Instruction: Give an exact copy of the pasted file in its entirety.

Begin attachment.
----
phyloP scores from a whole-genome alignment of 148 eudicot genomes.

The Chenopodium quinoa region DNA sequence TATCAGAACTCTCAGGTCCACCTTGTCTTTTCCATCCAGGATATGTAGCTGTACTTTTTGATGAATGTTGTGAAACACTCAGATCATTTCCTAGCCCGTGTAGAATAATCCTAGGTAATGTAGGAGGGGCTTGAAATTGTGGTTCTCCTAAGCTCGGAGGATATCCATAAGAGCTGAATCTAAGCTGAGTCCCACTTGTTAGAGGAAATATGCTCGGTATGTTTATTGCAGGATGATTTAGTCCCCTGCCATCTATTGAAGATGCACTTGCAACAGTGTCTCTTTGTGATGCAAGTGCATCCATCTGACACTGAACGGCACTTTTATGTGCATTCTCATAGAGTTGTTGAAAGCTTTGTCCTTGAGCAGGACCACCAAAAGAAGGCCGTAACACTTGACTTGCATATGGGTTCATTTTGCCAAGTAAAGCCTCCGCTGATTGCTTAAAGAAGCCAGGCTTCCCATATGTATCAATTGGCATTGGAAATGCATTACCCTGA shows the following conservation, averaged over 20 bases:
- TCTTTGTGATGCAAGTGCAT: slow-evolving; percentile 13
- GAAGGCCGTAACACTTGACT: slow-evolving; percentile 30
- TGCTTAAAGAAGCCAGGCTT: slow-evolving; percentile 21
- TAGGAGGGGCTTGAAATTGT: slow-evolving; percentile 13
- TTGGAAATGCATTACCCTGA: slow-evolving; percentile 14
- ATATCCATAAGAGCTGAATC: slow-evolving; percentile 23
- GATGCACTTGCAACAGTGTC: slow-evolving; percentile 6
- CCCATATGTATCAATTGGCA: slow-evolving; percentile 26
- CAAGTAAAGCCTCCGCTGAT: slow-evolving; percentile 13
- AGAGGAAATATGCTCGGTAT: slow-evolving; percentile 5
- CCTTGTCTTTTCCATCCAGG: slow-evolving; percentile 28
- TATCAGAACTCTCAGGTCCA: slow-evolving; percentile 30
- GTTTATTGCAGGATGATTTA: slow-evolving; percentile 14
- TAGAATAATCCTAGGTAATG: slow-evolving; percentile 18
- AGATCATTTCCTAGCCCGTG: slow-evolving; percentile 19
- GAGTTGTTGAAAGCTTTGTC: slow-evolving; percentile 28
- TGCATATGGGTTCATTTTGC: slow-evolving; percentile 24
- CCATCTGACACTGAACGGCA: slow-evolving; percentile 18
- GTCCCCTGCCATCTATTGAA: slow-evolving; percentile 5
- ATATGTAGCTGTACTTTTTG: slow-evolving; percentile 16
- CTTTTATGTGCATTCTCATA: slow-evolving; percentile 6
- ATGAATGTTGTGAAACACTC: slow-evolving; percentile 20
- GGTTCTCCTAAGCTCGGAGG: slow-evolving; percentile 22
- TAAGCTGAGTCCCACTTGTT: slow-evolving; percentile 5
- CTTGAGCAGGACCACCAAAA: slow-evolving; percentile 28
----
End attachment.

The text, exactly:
phyloP scores from a whole-genome alignment of 148 eudicot genomes.

The Chenopodium quinoa region DNA sequence TATCAGAACTCTCAGGTCCACCTTGTCTTTTCCATCCAGGATATGTAGCTGTACTTTTTGATGAATGTTGTGAAACACTCAGATCATTTCCTAGCCCGTGTAGAATAATCCTAGGTAATGTAGGAGGGGCTTGAAATTGTGGTTCTCCTAAGCTCGGAGGATATCCATAAGAGCTGAATCTAAGCTGAGTCCCACTTGTTAGAGGAAATATGCTCGGTATGTTTATTGCAGGATGATTTAGTCCCCTGCCATCTATTGAAGATGCACTTGCAACAGTGTCTCTTTGTGATGCAAGTGCATCCATCTGACACTGAACGGCACTTTTATGTGCATTCTCATAGAGTTGTTGAAAGCTTTGTCCTTGAGCAGGACCACCAAAAGAAGGCCGTAACACTTGACTTGCATATGGGTTCATTTTGCCAAGTAAAGCCTCCGCTGATTGCTTAAAGAAGCCAGGCTTCCCATATGTATCAATTGGCATTGGAAATGCATTACCCTGA shows the following conservation, averaged over 20 bases:
- TCTTTGTGATGCAAGTGCAT: slow-evolving; percentile 13
- GAAGGCCGTAACACTTGACT: slow-evolving; percentile 30
- TGCTTAAAGAAGCCAGGCTT: slow-evolving; percentile 21
- TAGGAGGGGCTTGAAATTGT: slow-evolving; percentile 13
- TTGGAAATGCATTACCCTGA: slow-evolving; percentile 14
- ATATCCATAAGAGCTGAATC: slow-evolving; percentile 23
- GATGCACTTGCAACAGTGTC: slow-evolving; percentile 6
- CCCATATGTATCAATTGGCA: slow-evolving; percentile 26
- CAAGTAAAGCCTCCGCTGAT: slow-evolving; percentile 13
- AGAGGAAATATGCTCGGTAT: slow-evolving; percentile 5
- CCTTGTCTTTTCCATCCAGG: slow-evolving; percentile 28
- TATCAGAACTCTCAGGTCCA: slow-evolving; percentile 30
- GTTTATTGCAGGATGATTTA: slow-evolving; percentile 14
- TAGAATAATCCTAGGTAATG: slow-evolving; percentile 18
- AGATCATTTCCTAGCCCGTG: slow-evolving; percentile 19
- GAGTTGTTGAAAGCTTTGTC: slow-evolving; percentile 28
- TGCATATGGGTTCATTTTGC: slow-evolving; percentile 24
- CCATCTGACACTGAACGGCA: slow-evolving; percentile 18
- GTCCCCTGCCATCTATTGAA: slow-evolving; percentile 5
- ATATGTAGCTGTACTTTTTG: slow-evolving; percentile 16
- CTTTTATGTGCATTCTCATA: slow-evolving; percentile 6
- ATGAATGTTGTGAAACACTC: slow-evolving; percentile 20
- GGTTCTCCTAAGCTCGGAGG: slow-evolving; percentile 22
- TAAGCTGAGTCCCACTTGTT: slow-evolving; percentile 5
- CTTGAGCAGGACCACCAAAA: slow-evolving; percentile 28